During this whole descent we were treated with the view of the impending north face of the Main Peak. It is very ominous looked at straight on. Foreshortening can be a real mind killer, but it is all there and the climbing is moderate, if not loose and sketchy in places.

60f47dc36bca9_17Northfacecruxmainpeak.jpg.9c32ab827977e0809dc6962acdae485e.jpg

Technical crux of Main Peak north face coming out of the Middle-Main Notch.

We climbed a short chimney out of the notch that lead to more low 5th class climbing. 

overall the idea was to climb the initial steep wall out of the notch, then trend left until the main ridge emanating from the South Norwegian buttress can be gained. This is climbed until the Wedge gendarme is reached. The climbing involves sections of trees and exposed ridge as well as a cool left facing corner to gain the upper ridge. Once at the Wedge gendarme we down climbed a short section then up the main face until we found a suitable place to traverse across the giant red gash through the middle of the face. 

60f47dc483c06_18Northfacemainpeakbeta.thumb.jpg.10dd1715a206b84d1d69c5d8c587a5ef.jpg

View of the North Face of Main Peak from the descent down to the Middle-Main notch.

 

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High quality rock we had to traverse to get out of the north face and onto easier terrain.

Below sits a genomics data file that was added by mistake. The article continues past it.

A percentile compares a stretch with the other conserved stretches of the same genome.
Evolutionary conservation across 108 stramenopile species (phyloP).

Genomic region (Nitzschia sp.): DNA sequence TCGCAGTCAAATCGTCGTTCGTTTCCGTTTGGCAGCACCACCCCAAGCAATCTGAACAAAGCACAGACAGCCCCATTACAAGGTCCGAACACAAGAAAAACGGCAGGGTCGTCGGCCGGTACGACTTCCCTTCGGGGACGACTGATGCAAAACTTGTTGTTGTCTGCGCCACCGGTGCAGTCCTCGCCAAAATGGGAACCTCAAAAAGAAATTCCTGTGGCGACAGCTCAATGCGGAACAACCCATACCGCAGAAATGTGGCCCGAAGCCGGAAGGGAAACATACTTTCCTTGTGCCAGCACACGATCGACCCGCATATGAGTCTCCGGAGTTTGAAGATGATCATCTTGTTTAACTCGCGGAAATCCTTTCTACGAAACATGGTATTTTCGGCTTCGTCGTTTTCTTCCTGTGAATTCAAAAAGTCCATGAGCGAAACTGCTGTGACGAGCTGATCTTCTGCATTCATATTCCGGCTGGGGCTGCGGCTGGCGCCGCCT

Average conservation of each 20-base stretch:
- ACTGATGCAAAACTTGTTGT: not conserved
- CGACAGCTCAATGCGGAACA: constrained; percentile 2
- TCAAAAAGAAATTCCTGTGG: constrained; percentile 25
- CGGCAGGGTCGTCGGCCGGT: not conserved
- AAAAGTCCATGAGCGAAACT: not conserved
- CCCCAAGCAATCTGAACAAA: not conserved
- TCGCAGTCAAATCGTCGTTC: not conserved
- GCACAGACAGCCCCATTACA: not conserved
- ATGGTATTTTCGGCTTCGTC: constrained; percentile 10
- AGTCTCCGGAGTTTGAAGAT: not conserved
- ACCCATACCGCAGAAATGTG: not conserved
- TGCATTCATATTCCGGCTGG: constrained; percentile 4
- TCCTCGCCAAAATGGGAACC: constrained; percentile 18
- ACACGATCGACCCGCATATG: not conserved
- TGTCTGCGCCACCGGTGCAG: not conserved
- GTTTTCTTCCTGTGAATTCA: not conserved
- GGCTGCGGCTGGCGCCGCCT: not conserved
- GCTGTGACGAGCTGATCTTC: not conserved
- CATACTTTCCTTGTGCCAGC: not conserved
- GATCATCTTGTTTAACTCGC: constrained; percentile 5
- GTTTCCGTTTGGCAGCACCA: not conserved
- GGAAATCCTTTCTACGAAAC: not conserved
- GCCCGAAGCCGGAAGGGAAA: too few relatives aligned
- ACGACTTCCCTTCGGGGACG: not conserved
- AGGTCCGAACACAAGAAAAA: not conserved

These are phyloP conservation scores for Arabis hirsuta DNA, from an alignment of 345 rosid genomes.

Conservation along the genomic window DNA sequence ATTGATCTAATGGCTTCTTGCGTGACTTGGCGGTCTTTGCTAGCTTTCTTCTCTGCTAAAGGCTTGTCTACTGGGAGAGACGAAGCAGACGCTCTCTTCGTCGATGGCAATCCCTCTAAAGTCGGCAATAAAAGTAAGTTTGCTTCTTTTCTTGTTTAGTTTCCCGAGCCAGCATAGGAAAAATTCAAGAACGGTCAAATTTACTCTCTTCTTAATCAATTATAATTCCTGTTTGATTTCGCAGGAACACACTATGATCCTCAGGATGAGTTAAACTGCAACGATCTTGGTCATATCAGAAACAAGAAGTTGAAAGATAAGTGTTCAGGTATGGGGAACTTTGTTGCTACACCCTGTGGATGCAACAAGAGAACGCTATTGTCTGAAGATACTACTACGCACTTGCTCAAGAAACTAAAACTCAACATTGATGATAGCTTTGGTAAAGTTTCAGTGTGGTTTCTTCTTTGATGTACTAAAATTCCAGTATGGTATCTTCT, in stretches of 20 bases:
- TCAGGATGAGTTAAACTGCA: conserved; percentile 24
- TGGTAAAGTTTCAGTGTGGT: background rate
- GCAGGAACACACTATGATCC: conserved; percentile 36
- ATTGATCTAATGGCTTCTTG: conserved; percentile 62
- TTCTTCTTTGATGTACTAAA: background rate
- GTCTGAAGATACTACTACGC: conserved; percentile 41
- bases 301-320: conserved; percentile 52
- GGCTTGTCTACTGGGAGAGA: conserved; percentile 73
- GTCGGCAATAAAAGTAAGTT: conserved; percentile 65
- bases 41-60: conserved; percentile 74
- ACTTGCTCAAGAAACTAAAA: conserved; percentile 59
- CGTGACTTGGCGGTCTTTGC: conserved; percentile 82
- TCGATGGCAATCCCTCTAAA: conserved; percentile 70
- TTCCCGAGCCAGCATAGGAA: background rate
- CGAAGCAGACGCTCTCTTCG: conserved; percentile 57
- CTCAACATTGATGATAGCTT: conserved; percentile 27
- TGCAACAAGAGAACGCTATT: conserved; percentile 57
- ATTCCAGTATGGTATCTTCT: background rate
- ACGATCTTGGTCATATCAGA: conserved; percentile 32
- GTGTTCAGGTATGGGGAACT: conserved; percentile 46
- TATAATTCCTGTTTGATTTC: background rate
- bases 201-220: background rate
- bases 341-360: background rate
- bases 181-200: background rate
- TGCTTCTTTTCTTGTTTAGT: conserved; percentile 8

Once across the gulley we traversed ledges until you can pass through a notch and onto the west side of the Main peak. From here the technical climbing is over and it is a short trip to the summit. We continued traversing south from the notch past 3 gullies until we could ascend a heather and dirt gully up to gentle slopes near the summit. Walk SE toward the broad summit of the Main Peak of Index.

We were excited to reach the summit. 3 peaks in 2 days of 1 mountain and still we were only half way there. Index does not give up the goods easily and we still had the arduous descent of the Hourglass gulley to get done. None of us had crampons and I only had approach shoes on, so the idea of descending steep snow was questionable at best. The trip to the top of the gulley was a quick easterly traverse from the summit. At the top of the gulley system we stayed skiers left and did one initial rappel off a tree to get onto a snow field. We made a gingerly descent of the snow field to a band of rocks and trees and did two more rappels from here to get down below the hourglass feature. At the time we passed it there was a 5-8 foot wide moat at the bottom of the hourglass that was very deep. Tedious down climbing of snow and a few good snow bollards got us down to the talus slope and most of the difficult descent behind us. We headed down until we got to the top of the ridge visible from Lake serene. We followed the ridge along its crest and did one rappel along the ridge where it got very steep. Talus down to the lake and traverse along the south side until we got to the main trail.